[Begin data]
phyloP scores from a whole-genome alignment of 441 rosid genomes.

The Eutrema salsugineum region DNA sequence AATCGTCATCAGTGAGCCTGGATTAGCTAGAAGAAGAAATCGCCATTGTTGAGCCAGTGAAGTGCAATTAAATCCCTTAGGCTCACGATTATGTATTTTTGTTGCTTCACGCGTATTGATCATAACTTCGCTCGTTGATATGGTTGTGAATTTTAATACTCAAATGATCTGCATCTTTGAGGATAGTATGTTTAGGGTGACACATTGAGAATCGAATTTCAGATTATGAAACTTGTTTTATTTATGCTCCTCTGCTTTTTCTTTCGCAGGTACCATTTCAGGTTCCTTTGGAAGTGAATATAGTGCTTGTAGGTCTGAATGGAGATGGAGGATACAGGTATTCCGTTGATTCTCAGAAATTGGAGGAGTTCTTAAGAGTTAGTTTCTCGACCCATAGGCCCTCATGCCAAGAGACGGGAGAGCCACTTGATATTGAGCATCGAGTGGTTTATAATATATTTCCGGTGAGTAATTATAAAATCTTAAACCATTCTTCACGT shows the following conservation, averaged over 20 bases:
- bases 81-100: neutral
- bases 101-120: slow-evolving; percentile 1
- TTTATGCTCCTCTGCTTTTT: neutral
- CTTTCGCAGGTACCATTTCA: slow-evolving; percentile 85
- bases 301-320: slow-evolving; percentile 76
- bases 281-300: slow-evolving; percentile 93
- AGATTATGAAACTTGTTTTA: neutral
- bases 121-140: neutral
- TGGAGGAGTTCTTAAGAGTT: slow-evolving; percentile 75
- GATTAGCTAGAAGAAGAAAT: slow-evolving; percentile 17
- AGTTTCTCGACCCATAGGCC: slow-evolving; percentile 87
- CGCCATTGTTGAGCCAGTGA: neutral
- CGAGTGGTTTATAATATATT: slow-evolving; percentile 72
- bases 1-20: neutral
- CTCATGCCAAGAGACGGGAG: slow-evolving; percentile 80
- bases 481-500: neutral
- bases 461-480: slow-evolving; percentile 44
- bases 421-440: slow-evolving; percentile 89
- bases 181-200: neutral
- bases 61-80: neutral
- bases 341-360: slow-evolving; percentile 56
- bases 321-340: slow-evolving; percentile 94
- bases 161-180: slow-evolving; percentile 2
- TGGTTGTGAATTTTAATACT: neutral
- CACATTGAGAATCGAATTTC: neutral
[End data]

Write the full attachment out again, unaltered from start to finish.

phyloP scores from a whole-genome alignment of 441 rosid genomes.

The Eutrema salsugineum region DNA sequence AATCGTCATCAGTGAGCCTGGATTAGCTAGAAGAAGAAATCGCCATTGTTGAGCCAGTGAAGTGCAATTAAATCCCTTAGGCTCACGATTATGTATTTTTGTTGCTTCACGCGTATTGATCATAACTTCGCTCGTTGATATGGTTGTGAATTTTAATACTCAAATGATCTGCATCTTTGAGGATAGTATGTTTAGGGTGACACATTGAGAATCGAATTTCAGATTATGAAACTTGTTTTATTTATGCTCCTCTGCTTTTTCTTTCGCAGGTACCATTTCAGGTTCCTTTGGAAGTGAATATAGTGCTTGTAGGTCTGAATGGAGATGGAGGATACAGGTATTCCGTTGATTCTCAGAAATTGGAGGAGTTCTTAAGAGTTAGTTTCTCGACCCATAGGCCCTCATGCCAAGAGACGGGAGAGCCACTTGATATTGAGCATCGAGTGGTTTATAATATATTTCCGGTGAGTAATTATAAAATCTTAAACCATTCTTCACGT shows the following conservation, averaged over 20 bases:
- bases 81-100: neutral
- bases 101-120: slow-evolving; percentile 1
- TTTATGCTCCTCTGCTTTTT: neutral
- CTTTCGCAGGTACCATTTCA: slow-evolving; percentile 85
- bases 301-320: slow-evolving; percentile 76
- bases 281-300: slow-evolving; percentile 93
- AGATTATGAAACTTGTTTTA: neutral
- bases 121-140: neutral
- TGGAGGAGTTCTTAAGAGTT: slow-evolving; percentile 75
- GATTAGCTAGAAGAAGAAAT: slow-evolving; percentile 17
- AGTTTCTCGACCCATAGGCC: slow-evolving; percentile 87
- CGCCATTGTTGAGCCAGTGA: neutral
- CGAGTGGTTTATAATATATT: slow-evolving; percentile 72
- bases 1-20: neutral
- CTCATGCCAAGAGACGGGAG: slow-evolving; percentile 80
- bases 481-500: neutral
- bases 461-480: slow-evolving; percentile 44
- bases 421-440: slow-evolving; percentile 89
- bases 181-200: neutral
- bases 61-80: neutral
- bases 341-360: slow-evolving; percentile 56
- bases 321-340: slow-evolving; percentile 94
- bases 161-180: slow-evolving; percentile 2
- TGGTTGTGAATTTTAATACT: neutral
- CACATTGAGAATCGAATTTC: neutral